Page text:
Some archaeologists like Kelly don't see firm evidence for a single continuous settlement, however, because much of the area between Cahokia and East St. Louis has never been excavated or has been badly disturbed. But there is little dispute that the area held an impressive concentration of people. Greater Cahokia, however, likely did not have the concentrated density of European or Mayan cities, Schilling says; it may have been more like the modern American urban sprawl that has obliterated many of the ancient remains.

    From colonies to collapse

    What drew people to this region, however, remains obscure. The urban area does not seem to have been based on trade, yet archaeologists have recently found increasing signs of long-distance networks. The Ozark Mountains, a few hundred kilometers to the west, “were the Walmart of Cahokia,” Emerson, says providing copper, hematite, and basalt for a region lacking stone. Teeth of great white sharks, likely from the Atlantic Coast, were found near Monks Mound. One of the most dramatic finds in East St. Louis is a pile of chips of pipestone from more than 500 kilometers away in Wisconsin, as well as unfinished ear spools—large round earrings—manufactured on the spot from this distinctive stone. Finished spools of the same design have been found in Aztalan, a town from the same era located 80 km west of Milwaukee. These appear to be imports of Cahokian finished goods, made with raw material from Wisconsin, Emerson says.

    Growing evidence suggests that Cahokia served not just as a magnet for goods and people but as a colonizing force. Throughout the American Bottom and along its edges, towns conform to a remarkably similar pattern of large central plazas, mounds, and houses with courtyards, which are repeated on a smaller scale at more distant settlements.

    More than 600 kilometers to the north, at Trempealeau, Wisconsin, for example, Pauketat and independent researcher Robert Boszhardt are excavating a settlement of as many as 300 people that includes Mississippian houses, chert, and pottery dating to the 11th century C.E. “It's pure Cahokia,” Pauketat says. They have found a particular type of sparkly sandstone that was carved into objects and which, along with the blue pipestone, may have been part of the allure of this northern region. Surveys hint at additional Cahokian-style villages nearby.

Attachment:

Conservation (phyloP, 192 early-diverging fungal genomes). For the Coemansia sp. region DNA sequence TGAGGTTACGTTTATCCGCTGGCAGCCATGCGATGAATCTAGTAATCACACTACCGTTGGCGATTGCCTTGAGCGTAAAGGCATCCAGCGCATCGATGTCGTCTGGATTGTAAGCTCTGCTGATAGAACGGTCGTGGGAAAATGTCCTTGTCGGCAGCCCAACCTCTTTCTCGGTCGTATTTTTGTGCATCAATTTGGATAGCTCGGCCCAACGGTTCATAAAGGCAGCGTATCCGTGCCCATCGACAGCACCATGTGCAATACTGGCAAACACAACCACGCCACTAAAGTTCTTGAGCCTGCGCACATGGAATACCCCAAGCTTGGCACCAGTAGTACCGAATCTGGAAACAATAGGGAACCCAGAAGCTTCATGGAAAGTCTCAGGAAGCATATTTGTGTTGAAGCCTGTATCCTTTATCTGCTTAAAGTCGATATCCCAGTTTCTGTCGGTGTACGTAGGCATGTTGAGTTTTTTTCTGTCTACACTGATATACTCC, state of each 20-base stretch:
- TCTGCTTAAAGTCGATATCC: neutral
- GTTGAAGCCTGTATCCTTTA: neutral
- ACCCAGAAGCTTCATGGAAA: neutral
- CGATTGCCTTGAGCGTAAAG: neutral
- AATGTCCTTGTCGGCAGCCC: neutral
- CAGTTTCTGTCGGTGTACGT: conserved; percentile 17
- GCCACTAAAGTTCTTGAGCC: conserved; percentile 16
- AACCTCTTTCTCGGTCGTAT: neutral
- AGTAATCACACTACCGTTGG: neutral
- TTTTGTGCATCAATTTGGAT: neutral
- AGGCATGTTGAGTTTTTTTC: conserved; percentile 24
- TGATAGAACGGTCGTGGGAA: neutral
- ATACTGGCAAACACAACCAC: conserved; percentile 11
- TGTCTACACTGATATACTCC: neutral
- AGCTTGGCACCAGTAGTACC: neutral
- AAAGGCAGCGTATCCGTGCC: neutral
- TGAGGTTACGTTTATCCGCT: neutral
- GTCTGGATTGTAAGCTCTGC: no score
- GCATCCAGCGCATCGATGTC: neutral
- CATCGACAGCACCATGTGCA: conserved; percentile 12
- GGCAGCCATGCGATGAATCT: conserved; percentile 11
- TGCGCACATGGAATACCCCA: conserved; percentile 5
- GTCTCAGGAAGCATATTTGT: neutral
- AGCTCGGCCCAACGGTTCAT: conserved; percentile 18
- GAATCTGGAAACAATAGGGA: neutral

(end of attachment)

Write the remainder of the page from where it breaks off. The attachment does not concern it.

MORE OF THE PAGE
However widespread Cahokia's influence, it was short-lived. Populations in the middle Mississippi region leveled off by 1100 C.E. Near the end of the 12th century, fires destroyed part of the East St. Louis settlement, and the site was abandoned. At about the same time, an impressive palisade was built at Cahokia, 3 kilometers in length and enclosing nearly 200 hectares, including Monks Mound and the Grand Plaza. Most larger Mississippian towns from then on were fortified. A century later, Cahokia itself was abandoned, and the number and size of settlements dwindle in much of the middle Mississippi Valley until after European contact.

    The nature of the traumatic events, separated by about 100 years, that eventually felled the city remains a mystery. Among the suspects are droughts, floods, deforestation, and an ideological crisis. Pauketat, hydrologist Larry Benson of the U.S. Geological Survey in Boulder, Colorado, and a colleague examined tree rings from the area dating back to 1000 C.E. They reported in 2009 in American Antiquities that the succeeding 3 centuries were climatically volatile. A wet phase in the 1st century—the period of the big bang—was followed by recurring droughts, including one in the 1160s and 1170s shortly before or during the first crisis, as well as a century later, when Cahokia was largely abandoned. Shortages of wood or food may have also been involved. Corn production was modest, and Cahokians at the height of their urban experiment were dependent on wild game and wild and semi-domesticated plants like amaranth, goosefoot, and canary grass, Pauketat says.

    Measuring mud.

    Tristram Kidder sees climate change as key to the mound builders' rise and fall.


    He believes that climate change, however, was only one factor. “We're likely looking at a political problem” exacerbated by drought, Pauketat says. Settlements to the south were also affected by drought but did not collapse. But how Cahokians governed themselves and what they believed remain speculation. Traditions of modern Native Americans, such as the Osage of the Plains, may offer hints. Some tribes' cosmic origin stories, for example, center on a lower, middle, and upper world, associated respectively with black, white, and red or yellow. The interior of many mounds includes carefully laid-out levels of black earth, white gravel, and red or yellow soil. Cardinal directions play an important role in many tribal rituals, as they did in the carefully aligned structures of Cahokia. Mississippian sites sometimes include images of a bird, similar to a sacred bird featured in many Native American beliefs as a messenger of the spirit world, Kelly says.